Getting around to see the sights is easy, if a little uncomfortable at times. The city’s red buses and extensive underground train network link all the major attractions and residential areas.
Here is a subjective list of worthwhile but admittedly touristy attractions to start you off on your expat adventures in London town:
Tower of London
Built in the 11th century, it is home to the crown jewels and the famous Yeoman guards. A fascinating place and an essential piece of British history.
Telephone: +44 (0)844 482 7777
Houses of Parliament
Built 1,000 years ago and formerly the main residence of Britain’s monarchs, the Palace of Westminster is the administrative centre of the country. Best known for Big Ben and lively Commons debates.
Telephone: 0870 906 3773
The former Bankside Power Station has been reinvented as the Britain's new National Museum of Modern Art with an astounding and immense collection of 20th and 21st century art works. An excellent café and restaurant with wonderful views add to the allure.
Telephone: (0)20 7887 8888
Britain’s National Gallery lines the northern side of Trafalgar Square, and is home to works from all the major European schools from the 13th to the 19th century. The guided tours enhance an experience that can be bewildering for all its variety.
Telephone: (0)20 7747 2885
One of the world’s great museums, home to over 6,000 historical pieces from all over the world, the British Museum has collections of antiquities that include the Frieze or Elgin Marbles, Roman Portland Vase and the original Rosetta Stone.
Telephone: (0)20 7323 8299 or (0)20 7323 8000
Catch the best views in town aboard the gently revolving London Eye. You can gain a rare sense of geographical perspective in a city that is mostly flat.
Telephone: (0)870 990 8883
An excellent reconstruction of the original theatre, the Globe celebrates Shakespeare’s life and times and houses performances of his plays.
Telephone: (0)20 7902 1400,
See the changing of the guards and take a sneak peek inside the Queens’ chambers. Cheesy to some, but a pilgrimage to others.
Telephone: (0)20 7766 7300
Quite simply one of the most luxurious and opulent shopping emporia in the world. Apart from the wonderful range of departments and services across seven floors, there are 22 restaurants to restore your energy levels. The Food Hall is the place to stock up on picnic goodies.
Telephone: (0)20 7730 1234
Hugely colourful and diverse shopping experience with a pleasant bohemian character to remind one of its 60s culture heritage.
Visit the site of the Greenwich Meridian, where the split between the globe’s East and West is located and from where the world clock is set on zero degrees latitude. You will also find lots of markets, the Cutty Sark ship, and pleasant river views.
St. Paul's Cathedral
Sir Christopher Wren’s 1673 masterpiece is a truly iconic London building that miraculously survived the bombings in the Second World War. Head inside for some rare peace amid all the London business.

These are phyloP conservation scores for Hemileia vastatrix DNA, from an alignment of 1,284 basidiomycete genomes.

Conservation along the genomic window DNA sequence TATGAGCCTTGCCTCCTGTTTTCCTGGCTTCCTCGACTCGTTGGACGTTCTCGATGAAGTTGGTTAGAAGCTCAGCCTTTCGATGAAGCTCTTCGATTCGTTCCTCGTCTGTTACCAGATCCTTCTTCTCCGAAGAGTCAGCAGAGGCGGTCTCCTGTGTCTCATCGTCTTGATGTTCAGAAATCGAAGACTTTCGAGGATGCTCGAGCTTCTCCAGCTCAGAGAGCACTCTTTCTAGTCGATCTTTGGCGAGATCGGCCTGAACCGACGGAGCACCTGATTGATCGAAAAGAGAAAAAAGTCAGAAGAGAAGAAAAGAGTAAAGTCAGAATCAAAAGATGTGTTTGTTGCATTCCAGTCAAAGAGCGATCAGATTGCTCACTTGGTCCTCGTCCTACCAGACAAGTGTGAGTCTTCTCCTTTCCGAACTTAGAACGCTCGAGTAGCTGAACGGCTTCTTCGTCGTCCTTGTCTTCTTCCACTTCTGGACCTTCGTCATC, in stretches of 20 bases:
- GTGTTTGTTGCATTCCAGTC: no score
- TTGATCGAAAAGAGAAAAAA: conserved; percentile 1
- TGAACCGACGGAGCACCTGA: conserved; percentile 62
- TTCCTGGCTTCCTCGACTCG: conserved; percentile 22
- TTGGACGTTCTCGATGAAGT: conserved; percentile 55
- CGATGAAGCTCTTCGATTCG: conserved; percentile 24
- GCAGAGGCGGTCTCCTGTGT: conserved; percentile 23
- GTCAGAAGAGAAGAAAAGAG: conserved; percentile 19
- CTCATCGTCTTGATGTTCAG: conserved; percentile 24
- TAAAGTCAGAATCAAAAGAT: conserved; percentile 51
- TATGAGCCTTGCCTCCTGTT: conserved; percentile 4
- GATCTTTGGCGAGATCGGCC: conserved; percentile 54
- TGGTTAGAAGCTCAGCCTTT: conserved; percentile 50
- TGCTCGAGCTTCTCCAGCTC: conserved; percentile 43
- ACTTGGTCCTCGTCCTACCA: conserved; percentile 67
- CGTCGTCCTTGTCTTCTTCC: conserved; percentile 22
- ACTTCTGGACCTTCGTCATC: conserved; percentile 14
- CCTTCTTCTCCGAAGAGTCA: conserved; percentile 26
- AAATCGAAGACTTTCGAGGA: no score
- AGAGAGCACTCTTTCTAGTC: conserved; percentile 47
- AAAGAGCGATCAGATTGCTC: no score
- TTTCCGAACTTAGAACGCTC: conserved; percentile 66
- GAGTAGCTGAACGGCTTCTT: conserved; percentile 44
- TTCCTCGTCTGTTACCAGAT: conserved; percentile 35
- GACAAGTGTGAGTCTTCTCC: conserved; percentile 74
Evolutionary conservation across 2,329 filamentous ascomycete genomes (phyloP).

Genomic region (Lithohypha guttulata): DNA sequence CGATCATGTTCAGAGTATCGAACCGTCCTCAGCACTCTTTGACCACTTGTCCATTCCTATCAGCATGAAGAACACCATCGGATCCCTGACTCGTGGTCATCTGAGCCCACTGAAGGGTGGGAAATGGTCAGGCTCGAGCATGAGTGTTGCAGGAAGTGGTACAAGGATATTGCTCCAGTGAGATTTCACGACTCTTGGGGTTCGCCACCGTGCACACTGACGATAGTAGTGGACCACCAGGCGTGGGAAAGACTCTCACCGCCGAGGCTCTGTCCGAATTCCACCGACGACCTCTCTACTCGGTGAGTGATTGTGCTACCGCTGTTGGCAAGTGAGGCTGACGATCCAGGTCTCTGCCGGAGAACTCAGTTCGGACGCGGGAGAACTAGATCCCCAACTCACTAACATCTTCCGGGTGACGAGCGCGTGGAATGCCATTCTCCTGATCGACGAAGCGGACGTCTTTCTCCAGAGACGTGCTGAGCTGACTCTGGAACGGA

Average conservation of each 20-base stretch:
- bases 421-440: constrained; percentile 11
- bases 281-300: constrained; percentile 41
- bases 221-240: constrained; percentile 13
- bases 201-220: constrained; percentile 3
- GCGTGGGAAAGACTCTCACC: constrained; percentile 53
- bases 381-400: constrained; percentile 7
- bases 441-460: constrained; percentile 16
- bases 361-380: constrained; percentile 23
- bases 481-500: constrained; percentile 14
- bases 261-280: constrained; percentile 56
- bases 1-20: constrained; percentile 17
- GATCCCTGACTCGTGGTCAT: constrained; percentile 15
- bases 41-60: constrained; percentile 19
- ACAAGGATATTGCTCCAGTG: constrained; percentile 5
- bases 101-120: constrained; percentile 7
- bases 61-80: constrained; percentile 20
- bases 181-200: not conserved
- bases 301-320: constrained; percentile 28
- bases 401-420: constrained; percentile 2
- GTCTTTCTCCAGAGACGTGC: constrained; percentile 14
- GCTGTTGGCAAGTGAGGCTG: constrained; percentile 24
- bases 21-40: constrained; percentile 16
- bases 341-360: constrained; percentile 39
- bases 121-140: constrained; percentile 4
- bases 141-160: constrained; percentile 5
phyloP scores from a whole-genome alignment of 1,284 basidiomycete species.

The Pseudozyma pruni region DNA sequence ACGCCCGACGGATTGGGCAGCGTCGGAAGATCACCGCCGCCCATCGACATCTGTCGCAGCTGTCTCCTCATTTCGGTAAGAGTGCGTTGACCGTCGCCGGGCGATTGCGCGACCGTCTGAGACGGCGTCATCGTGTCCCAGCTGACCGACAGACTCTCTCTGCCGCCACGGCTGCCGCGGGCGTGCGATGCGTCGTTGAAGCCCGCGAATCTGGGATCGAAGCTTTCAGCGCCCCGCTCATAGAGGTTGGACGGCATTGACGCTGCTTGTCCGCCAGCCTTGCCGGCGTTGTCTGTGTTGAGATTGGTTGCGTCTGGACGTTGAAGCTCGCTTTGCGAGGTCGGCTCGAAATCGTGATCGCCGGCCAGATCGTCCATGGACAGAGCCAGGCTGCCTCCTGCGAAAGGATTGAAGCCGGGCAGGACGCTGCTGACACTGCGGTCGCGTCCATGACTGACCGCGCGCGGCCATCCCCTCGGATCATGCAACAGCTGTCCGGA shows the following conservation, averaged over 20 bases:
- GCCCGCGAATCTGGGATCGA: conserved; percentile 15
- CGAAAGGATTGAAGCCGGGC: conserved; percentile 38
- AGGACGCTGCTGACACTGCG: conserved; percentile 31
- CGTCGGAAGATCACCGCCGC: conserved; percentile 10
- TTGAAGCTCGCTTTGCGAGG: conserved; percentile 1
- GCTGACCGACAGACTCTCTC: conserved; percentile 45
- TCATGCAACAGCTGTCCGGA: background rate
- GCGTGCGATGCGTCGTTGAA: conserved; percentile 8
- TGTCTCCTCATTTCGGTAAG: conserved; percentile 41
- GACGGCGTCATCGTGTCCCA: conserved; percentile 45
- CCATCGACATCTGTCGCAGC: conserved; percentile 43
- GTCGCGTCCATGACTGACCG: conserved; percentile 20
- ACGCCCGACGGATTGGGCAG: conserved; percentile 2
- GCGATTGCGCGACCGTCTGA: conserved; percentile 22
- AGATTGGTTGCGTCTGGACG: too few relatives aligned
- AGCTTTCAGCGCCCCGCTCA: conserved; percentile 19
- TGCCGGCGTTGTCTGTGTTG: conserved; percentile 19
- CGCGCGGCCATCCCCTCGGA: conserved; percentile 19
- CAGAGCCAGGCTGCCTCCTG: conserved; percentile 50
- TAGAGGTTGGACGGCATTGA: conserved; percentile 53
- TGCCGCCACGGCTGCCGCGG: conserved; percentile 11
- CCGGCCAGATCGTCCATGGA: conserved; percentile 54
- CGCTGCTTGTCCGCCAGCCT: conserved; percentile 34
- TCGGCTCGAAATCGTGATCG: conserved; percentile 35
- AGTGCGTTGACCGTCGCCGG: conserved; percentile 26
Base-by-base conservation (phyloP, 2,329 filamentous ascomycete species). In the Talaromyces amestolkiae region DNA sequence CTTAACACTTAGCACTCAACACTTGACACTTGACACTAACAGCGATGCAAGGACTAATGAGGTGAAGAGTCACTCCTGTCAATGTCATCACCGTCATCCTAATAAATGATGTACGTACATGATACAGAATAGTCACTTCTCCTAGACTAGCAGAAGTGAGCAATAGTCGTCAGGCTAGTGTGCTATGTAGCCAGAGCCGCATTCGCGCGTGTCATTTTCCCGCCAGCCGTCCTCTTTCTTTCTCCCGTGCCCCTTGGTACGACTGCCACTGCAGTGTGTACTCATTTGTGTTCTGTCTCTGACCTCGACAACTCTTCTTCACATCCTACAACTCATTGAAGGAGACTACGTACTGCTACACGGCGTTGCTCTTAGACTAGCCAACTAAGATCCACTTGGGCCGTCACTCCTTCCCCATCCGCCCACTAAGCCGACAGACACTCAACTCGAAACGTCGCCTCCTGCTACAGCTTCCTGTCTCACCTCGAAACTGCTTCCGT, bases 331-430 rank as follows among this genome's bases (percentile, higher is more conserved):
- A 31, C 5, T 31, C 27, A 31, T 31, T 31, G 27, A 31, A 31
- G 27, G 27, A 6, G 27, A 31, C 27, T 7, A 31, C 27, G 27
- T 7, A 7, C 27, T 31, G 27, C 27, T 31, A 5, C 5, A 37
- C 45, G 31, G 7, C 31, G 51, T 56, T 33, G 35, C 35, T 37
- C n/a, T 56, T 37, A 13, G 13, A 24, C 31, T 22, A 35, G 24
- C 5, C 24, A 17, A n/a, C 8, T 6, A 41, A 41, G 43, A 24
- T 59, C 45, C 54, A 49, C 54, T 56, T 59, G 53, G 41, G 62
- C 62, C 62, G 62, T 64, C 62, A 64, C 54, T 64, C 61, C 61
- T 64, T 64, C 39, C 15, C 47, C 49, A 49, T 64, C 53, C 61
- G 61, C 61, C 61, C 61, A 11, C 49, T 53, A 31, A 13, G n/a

Telephone: (0)20 7246 8357
Notting Hill Carnival
From 1964 this has been London’s biggest and most colourful party, initiated to promote positive race relations. After the Rio carnival, this is the largest street party in the world. When? Around the summer bank holiday at the end of August.
Lord Mayor’s Show
Every Lord Mayor since 1215, including Dick Whittington has marked his election with this opulent pageant which concludes with big fireworks display over the Thames. When? The second Saturday in November.
The Flora London Marathon is run over a 26.2 mile (42km) route starting in Greenwich Park and taking in Greenwich, Canary Wharf, and Big Ben. 30,000 professional and amateur athletes take part and the atmosphere is very convivial and festive for spectators. When? End of April
Trooping the Colour (Queen's Birthday Parade)
A colourful parade full of pomp and pageantry, the Trooping of the Colour takes place in June in the summer weather even though the Queen was born on 21 April. Highlights include the march of the Massed Bands and the Household Cavalry Mounted Regiment with their magnificent black chargers.
Chinese New Year
London's Chinatown in Soho marks the advent of Chinese New Year in February. Expect processions, parades and lots of great foods.
Education and schools
London's schools vary tremendously in conditions, facilities and the standard of education they offer. As a rule, the better schools tend to be in the more affluent areas. School days run from 9am to around 4pm weekdays. There are three terms with a week break between each, an additional two weeks at Easter and Christmas and eight weeks over summer. The school year begins in early September and concludes in July.
There are two types of school: State schools are government run, follow the national curriculum, and can only be attended by pupils resident in the catchment area. Waiting-lists for the best performing institutions are long. Independent schools are privately run, charge high fees, and usually offer a superior standard of education. Research schools through the comprehensive www.schoolsnet.com
A third option, popular with expats, is the international schools. These offer the advantage of continuity with one's home country curriculum (eg the American K-12), and familiar modes and languages of instruction.